The U.S. Treasury Department’s Office of Foreign Assets Control is expected to let a temporary exemption authorizing Russia to pay bond coupons lapse once it expires on May 25, people familiar with the matter told Bloomberg. The waiver allows US investors to receive payments from designated entities (including the Bank of Russia, the Russian Ministry of Finance and the NWF). After May 25, U.S. banks will not be allowed to process payments to U.S. residents.
They will have to apply for individual licences to receive payments from designated Russian entities. The news triggered a new wave of fears of an imminent technical and then real default on Russian sovereign bonds. Russia’s state bonds tumbled 5 to 12 pt overnight. Therefore, almost all securities or Russian entire sovereign yield curve have dropped again to prices seen in early March.
A good buying opportunity We believe the current prices are extremely attractive for bond purchases, while the current discount fully covers possible risks. Russia’s next debt transfers (totalling $99 mln which is negligibly small even compared with the daily export revenues) on foreign bonds maturing in 2026 and 2036 are due on May 27 that is after the OFAC license expiration. However, we expect that the obligations will be successfully fulfilled in any case.
Is a default unlikely? The speculations about sovereign default risks had weighed on the markets earlier. On April 5, against the background of another geopolitical escalation, the US Treasury suddenly cut off Russia's access to the frozen funds it used to make coupon payment in March. The move was meant to force Moscow to use its holdings of dollars (a rouble payment would have constituted a default).
However, at the end of the 30-day grace period, the Finance Ministry made a payment in dollars and averted a real default by structuring the payment through non-sanctioned entities. JPMorgan, the bondholders' settlement bank, processed the payment.
So what should we expect after May 25, if the carve-out is not renewed, will Russia inevitably face a sovereign default in that case? The probability of a favourable scenario is at least 75%, according to our estimates. Despite recent pledge by Finance Minister Anton Siluanov that Russia intends to service its foreign debt in roubles (incidentally, the prospect of the Russia 26 issue provides for such an option), we have reasons to believe that on May 27 (and subsequently, if successful) the ministry will again use the scheme with payment through an non-designated agent that has a foreign currency account of the ministry. According to the payment order, the funds in the currency of the issue are subject to distribution between the National Settlement Depository (for local holders) and Euroclear. In other words, the cumulative funds will be sent to the overseas depository, which will be authorised to distribute it among the bondholders.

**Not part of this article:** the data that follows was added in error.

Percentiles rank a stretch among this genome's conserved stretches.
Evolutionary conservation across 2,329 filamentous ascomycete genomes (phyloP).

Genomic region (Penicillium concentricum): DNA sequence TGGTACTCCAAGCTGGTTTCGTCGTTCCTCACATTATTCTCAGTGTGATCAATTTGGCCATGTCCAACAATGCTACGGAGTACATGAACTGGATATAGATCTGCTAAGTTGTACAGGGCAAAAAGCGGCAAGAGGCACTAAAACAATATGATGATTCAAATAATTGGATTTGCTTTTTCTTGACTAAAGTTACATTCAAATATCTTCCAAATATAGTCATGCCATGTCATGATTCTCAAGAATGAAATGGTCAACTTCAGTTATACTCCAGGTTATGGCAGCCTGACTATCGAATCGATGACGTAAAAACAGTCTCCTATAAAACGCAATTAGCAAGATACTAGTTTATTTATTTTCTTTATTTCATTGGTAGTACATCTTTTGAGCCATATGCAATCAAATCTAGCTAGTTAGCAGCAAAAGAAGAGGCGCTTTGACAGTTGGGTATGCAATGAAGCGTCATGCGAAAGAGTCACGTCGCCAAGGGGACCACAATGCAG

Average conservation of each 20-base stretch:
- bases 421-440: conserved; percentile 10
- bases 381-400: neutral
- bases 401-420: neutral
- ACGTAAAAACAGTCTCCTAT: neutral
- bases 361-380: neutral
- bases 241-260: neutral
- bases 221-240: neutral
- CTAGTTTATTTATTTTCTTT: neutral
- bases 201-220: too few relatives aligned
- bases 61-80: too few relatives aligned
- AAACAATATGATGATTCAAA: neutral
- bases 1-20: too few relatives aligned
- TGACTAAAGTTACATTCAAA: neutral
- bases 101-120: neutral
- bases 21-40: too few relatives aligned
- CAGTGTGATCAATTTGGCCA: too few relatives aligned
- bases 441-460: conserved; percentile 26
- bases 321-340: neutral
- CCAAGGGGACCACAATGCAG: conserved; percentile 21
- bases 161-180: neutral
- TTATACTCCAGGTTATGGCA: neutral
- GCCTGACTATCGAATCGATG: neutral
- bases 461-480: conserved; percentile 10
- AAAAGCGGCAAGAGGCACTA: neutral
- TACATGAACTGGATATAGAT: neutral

Will everyone but US investors receive the funds? Since the OFAC waiver does not impose any limitations on investors outside the US, they are very likely to receive the coupon payment (assuming the European banks do not stop the transaction on the pretext of compliance policy).
U.S. banks would probably not be able to process the payment and U.S. holders would not receive the money. The debt obligation is usually deemed fulfilled once the funds are credited to the lender's account. Therefore, U.S. investors may initiate a default procedure following a 30-days grace period. In this case applications from 25% or more of the bondholders are required.
Change in the ownership structure of Russian Eurobonds
Given the sell-off seen at the end of March and the legal ban on holding Russian assets, we doubt there is a quorum for such a procedure (although we cannot be absolutely certain due to the lack of up-to-date data on holders).
We believe that major holders of Russian external sovereign bonds are European legal entities with Russian roots and European funds, which the Central Bank qualifies as non-residents as they hold securities in Euroclear. This also explains why the non-resident share in the Russian Eurobonds holdings (external debt) fell by just 1.3% to 49.8% in the quarter ending on March 31, according to the latest data from the Bank of Russia.
U.S. funds like T. Rowe Price, Blackrock account for less than 10% of the outstanding Russian sovereign bonds (according to Bloomberg data as of the end of April). Traditionally the largest holders of Russian external sovereign and corporate debt, including the financial sector, have been major European funds, with U.S. investors in second place and Southeast Asian (SEA) investors in third place.
The implication is that the non-renewal of the licence would above all hit US investors. Therefore, it cannot be ruled out that the carve-out will be extended after a while.
The bottom line is that the actions and statements of the US administration add pressure on Russian hard currency sovereign bond prices and set off a new wave of fears of an imminent default. However, Russia’s Finance Ministry has successfully tested a settlement scheme (and has access to the necessary funds) to make bond payments bypassing the restrictions without violating the terms of the issue.
Given that most of foreign holders of Russian bonds are investors outside the US, they are unlikely to seek to interfere with the scheme. Thus, Russia will proceed with coupon payments, while those blocked from getting money from the Russian sovereign will not be able to meet a quorum requirement to initiate litigation as part of default procedures. These considerations make Russia’s cheap sovereign Eurobonds even a more attractive investment asset.
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